Note to all future podcast guests, I don’t usually describe what you’re wearing but this episode is about how different generations have different perceptions on what’s appropriate, and what’s inappropriate in clothing. And we’re talking about it today on this show because clothing choices are one of the power struggles we have with others. Parents struggle with children, men with women. For instance, you could be a woman walking down a public street, and an absolute stranger will give you his opinion on what you should or should not be wearing. With Navina, it’s a struggle, a conflict, that she has faced in her classroom. Over to Navina.
Navina: Hi, Anna, hi, Neha. I’m glad we’re talking about this. I teach public speaking to middle and high school children...and I’m conflicted at times as to, you know, whether I want to take a feminist stance or whether I want to take a realist stance. I consider myself a realist. So when I have these eighth-graders, you know, hormones raging…when you have these girls who are wearing revealing clothes, and when they walk into the class, I find that the boys just turn to stare at the girl and I’ve completely lost them. I’m the teacher and I’m talking in class, but when a girl who’s a little, you know, it may not be politically correct to use the word skimpy, but maybe we’ll say it’s all relative…so, relative to what girls normally wear - fully clothed in jeans or something - if you’re wearing very short shorts, and when you walk into the classroom, the boys have stopped paying attention to what the teacher is saying. As a teacher, I do wonder whether the girls can probably dress a little bit more appropriate to an educational setting.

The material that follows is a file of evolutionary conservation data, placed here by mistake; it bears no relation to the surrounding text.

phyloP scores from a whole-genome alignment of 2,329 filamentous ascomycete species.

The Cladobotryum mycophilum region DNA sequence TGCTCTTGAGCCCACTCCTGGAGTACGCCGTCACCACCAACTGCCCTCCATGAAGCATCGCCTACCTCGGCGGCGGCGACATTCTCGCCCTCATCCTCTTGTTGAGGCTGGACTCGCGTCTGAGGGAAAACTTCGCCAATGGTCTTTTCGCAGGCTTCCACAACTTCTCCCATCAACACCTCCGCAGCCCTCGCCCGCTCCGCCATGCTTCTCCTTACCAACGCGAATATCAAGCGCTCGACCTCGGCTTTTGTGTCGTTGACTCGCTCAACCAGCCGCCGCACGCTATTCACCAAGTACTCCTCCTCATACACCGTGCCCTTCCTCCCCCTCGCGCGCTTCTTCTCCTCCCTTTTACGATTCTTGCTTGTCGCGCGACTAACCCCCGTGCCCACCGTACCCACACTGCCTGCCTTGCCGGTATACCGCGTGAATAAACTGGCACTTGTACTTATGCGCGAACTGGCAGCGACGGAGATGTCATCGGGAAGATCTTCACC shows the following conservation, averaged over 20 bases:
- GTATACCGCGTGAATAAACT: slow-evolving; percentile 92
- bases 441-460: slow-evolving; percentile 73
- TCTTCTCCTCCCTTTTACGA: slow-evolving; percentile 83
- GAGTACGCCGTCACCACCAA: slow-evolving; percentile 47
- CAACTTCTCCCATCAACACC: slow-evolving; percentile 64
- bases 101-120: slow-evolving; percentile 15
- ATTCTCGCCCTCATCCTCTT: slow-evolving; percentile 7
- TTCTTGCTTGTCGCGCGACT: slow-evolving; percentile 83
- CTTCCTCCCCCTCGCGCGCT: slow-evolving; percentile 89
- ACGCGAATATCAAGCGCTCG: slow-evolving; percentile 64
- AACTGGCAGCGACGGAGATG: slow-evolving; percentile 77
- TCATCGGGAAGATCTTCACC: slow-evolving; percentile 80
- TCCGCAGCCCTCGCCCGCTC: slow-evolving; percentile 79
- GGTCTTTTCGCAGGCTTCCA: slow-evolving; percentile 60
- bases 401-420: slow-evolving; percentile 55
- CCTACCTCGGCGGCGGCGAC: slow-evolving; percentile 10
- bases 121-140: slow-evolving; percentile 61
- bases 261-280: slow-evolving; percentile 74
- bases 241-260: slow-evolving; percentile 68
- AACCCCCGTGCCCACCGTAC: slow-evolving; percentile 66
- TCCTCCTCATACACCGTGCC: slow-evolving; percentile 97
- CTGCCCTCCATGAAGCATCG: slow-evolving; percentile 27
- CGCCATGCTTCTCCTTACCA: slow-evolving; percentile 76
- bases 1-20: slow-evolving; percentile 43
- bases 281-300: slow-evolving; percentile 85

Neha: Hi, Navina auntie. So personally, even in my school, the teachers are always like, “Oh, the boys can’t focus.” And they sort of, like, put all of the blame on the girls. And I get that, you know, girls should sort of understand, like, be aware of what they’re wearing. Especially in school and stuff, you shouldn’t obviously be dressing how you would to a pub.